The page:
Data breaches can have devastating results, not just for those whose personal data has been compromised but also for the party at fault. In recent years, there has been an increase in regulation that seeks to minimise data breaches with new guidelines and new penalties for those that fail to comply. However, even with these new laws, such as the GDPR, data breaches are still very much reality. But which have been the biggest data breaches discovered by cyber security researchers, and what can we learn from past mistakes? Let’s take a look.
Largest Data Breach in History
An 87GB package of 12,000 files comprising of 772 million email addresses and 21 million passwords. This massive data breach was served on a plate to data hackers when the package was dumped on a popular hacking website – the perfect recipe for a cyber attack. The package was discovered by Troy Hunt, owner of Have I Been Pwned in mid-December 2018. This data breach was actually a series of different breaches from nearly 3,000 websites. Dan Pitman from Alert Logic suggests that hackers use these kinds of lists for either login credential stuffing, or identity theft, using all of the available user data to build up profiles for individuals.
Marriott Hotels Data Breach
A 2018 data breach by Marriott hotels, lead to the compromise of over 300 million guests’ personal data. While the leak of payment card numbers and expiry dates posed the most immediate risks, passport numbers, dates of birth and email addresses were among other sensitive information left open to cyber attackers. It was apparent that there had been unauthorised access to this account information since 2014- years before it came to light.
Marriott did respond quickly when the breach became public knowledge. It released a statement that outlined the action the company was taking and confirming that security experts would help determine how the data breach might have occurred. It was soon revealed that it was the Starwood hotel network to which hacker had access. While the hotel group did report the breach to ICO itself, it still faces a fine of over £99 million for failure to comply with the General Data Protection Regulation (GDPR).
CV Leak by UK Recruitment Firm
UK recruitment agency, Sonic Jobs made over 29,000 of its applicants’ CVs available for public viewing. This leak occurred when the firm made their Amazon Web Services (AWS) cloud storage public, meaning that anyone with access to the URL could view candidates’ CVs. Of course, by the very nature of these documents, this left personal data, such as phone numbers and email addresses, as well as detailed employment history, open to all.
Unfortunately, the argument that this was a mistake- albeit a serious one- doesn’t stand up here. According to Outpost24’s Cloud Security Director, “there is no excuse for such misconfiguration”. He says that the default settings for AWS are good enough and points out that there are tools that check for any misconfiguration, which the firm should have used.
The breach, discovered in October 2019, led to the review of AWS security, given that a number of organisations, including Verizon, GoDaddy and WWE have also had misconfiguration issues.
As part of the company’s move to the cloud, there was a software change. However, this wasn’t as straightforward as it should have been and resulted in users logging in to strangers’ accounts when they went to use the platform. This wasn’t a short and isolated event, either – this happened to users that logged in between 2pm on 5th February 2019 and 9am on 7th February 2019. While a statement on the site that 4,000 users were logged in during this time, it is unclear how many of these were affected by the breach. Those who were affected had access to a range of personal information, including the email address, account details and personal messages of the person’s accounts that they had logged into. Passwords, however, were encrypted.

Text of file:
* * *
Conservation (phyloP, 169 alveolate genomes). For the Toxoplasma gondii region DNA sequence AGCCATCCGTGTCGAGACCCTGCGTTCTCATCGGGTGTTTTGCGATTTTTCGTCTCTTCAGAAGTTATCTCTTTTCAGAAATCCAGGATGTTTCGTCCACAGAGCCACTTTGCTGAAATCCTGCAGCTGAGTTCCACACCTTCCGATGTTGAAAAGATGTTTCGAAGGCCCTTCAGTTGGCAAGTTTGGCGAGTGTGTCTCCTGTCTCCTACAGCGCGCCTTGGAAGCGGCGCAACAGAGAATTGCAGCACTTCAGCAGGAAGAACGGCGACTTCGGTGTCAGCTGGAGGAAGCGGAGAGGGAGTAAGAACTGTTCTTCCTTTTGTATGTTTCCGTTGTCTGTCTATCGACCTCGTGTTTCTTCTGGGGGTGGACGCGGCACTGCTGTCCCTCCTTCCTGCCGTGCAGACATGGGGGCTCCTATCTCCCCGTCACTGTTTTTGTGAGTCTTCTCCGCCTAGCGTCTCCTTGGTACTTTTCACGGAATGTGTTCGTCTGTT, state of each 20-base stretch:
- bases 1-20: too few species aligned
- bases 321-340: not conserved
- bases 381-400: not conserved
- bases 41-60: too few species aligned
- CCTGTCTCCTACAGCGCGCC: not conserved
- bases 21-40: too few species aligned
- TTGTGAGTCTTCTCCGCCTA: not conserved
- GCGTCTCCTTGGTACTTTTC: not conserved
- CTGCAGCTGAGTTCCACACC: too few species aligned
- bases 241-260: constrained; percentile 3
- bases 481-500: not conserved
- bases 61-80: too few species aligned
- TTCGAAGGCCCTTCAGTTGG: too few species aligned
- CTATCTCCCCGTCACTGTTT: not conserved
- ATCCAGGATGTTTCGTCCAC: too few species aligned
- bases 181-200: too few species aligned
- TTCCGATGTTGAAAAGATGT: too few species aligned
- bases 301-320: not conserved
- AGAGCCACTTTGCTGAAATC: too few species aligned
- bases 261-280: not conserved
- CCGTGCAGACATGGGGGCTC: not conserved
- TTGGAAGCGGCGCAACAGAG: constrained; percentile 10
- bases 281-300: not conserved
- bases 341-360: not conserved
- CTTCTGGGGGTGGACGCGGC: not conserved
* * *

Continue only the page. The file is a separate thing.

Mumsnet responded, once they had been informed by 14 affected users, by reversing the software change that had caused the mishap. The platform also forced logout for all user accounts to prevent any more users from being affected. It also took the appropriate action of reporting the event to the Information Commissioner within 72 hours of the discovery, and said that it would work quickly to understand how the breach happened and use these learnings to improve its processes.
Unfortunately, this wasn’t Mumsnet’s first experience of a data breach – it was affected by the “Heartbleed” bug in 2014, which required a reset of all 1.5 million user accounts on the platform.
Facebook’s Unprotected Server
Leaving a data server without a password, Facebook exposed 419 million of its users phone numbers, 18 million of whom were British. Having initially confirmed the breach in March 2019, the platform later admitted that the number of users was much higher than it first thought. This meant that anyone that came across the server would be able to access this information. These records also offered potential hackers the chance to access other personal information about users’ names, gender and country location.
In this case, there was no evidence that any accounts were compromised as a result of these failures, but Facebook has now removed the data set.
While the GDPR has introduced tougher penalties for companies that do experience a security breach, many of the UK’s biggest data breaches happened under the introduction of tighter regulation. This means that, while organisations are likely to act faster to report a breach, this doesn’t reduce the likelihood of a breach. If these breaches teach organisations anything, it’s that they should pay even closer attention to their cyber security processes, ensuring that passwords are secure and files are encrypted to protect user data.
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